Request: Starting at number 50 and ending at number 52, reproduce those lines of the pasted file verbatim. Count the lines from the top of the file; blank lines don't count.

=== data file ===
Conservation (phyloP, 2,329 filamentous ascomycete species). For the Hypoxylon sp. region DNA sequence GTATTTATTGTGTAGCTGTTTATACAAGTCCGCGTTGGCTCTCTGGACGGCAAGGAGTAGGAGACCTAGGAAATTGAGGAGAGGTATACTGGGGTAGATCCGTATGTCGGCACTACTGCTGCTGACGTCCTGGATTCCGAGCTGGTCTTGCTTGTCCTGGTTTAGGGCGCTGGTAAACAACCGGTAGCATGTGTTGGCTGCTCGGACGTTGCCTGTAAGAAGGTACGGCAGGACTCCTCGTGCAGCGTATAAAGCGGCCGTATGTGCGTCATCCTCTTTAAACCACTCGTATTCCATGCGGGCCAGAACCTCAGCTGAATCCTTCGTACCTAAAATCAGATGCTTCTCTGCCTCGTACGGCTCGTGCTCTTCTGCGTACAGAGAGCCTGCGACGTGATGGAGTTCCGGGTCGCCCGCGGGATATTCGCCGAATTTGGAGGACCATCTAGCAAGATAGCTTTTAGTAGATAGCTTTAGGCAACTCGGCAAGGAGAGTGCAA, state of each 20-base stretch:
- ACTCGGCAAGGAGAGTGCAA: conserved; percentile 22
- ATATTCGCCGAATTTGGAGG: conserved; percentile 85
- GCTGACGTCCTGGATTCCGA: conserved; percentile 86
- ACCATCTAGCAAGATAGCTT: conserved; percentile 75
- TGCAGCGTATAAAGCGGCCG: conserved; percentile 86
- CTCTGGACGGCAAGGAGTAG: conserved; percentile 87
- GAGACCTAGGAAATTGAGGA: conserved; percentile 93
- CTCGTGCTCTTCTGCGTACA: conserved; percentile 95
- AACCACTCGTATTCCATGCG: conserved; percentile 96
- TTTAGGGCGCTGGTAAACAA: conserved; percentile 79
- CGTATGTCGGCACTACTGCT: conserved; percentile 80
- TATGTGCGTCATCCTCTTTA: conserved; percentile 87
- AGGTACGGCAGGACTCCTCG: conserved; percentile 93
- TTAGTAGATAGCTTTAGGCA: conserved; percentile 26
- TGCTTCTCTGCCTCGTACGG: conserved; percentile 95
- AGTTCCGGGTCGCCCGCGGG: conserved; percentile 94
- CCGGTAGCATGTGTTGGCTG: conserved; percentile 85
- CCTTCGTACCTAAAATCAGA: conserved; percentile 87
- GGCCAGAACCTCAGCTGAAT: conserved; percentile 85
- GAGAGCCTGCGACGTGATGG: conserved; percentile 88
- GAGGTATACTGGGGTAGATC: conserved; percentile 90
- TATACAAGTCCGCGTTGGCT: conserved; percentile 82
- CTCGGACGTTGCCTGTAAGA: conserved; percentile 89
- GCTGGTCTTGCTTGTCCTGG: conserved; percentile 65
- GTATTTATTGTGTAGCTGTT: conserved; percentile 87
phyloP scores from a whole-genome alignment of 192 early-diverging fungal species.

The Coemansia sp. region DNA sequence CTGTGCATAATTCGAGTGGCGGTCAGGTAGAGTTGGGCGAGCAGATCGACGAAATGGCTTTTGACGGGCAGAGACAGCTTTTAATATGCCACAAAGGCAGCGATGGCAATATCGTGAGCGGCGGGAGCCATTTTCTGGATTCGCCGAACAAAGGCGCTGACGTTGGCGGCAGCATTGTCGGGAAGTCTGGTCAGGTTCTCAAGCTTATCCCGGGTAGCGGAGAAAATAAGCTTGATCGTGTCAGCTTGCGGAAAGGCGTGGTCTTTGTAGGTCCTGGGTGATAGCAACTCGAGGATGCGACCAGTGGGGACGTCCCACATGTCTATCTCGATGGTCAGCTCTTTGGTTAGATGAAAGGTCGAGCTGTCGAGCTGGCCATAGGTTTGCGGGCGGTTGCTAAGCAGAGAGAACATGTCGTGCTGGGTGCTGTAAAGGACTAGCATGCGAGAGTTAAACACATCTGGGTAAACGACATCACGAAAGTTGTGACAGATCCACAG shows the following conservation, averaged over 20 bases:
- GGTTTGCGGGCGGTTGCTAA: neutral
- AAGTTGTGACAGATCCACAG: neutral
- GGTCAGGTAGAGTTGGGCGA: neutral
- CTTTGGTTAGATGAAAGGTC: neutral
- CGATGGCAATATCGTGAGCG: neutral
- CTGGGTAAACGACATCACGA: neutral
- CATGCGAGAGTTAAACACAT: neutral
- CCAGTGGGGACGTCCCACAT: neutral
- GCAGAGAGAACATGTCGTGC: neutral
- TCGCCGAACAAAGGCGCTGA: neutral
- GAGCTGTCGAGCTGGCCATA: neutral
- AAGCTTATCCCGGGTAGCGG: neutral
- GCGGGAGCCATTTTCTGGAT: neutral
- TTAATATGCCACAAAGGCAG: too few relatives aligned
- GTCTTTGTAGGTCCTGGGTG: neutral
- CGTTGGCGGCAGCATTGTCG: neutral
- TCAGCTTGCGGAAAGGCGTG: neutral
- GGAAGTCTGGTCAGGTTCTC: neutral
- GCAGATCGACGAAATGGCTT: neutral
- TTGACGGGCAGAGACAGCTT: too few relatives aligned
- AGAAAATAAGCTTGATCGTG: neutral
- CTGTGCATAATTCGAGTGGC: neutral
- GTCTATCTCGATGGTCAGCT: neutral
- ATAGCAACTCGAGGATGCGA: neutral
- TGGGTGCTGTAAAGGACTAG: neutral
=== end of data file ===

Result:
- CTGTGCATAATTCGAGTGGC: neutral
- GTCTATCTCGATGGTCAGCT: neutral
- ATAGCAACTCGAGGATGCGA: neutral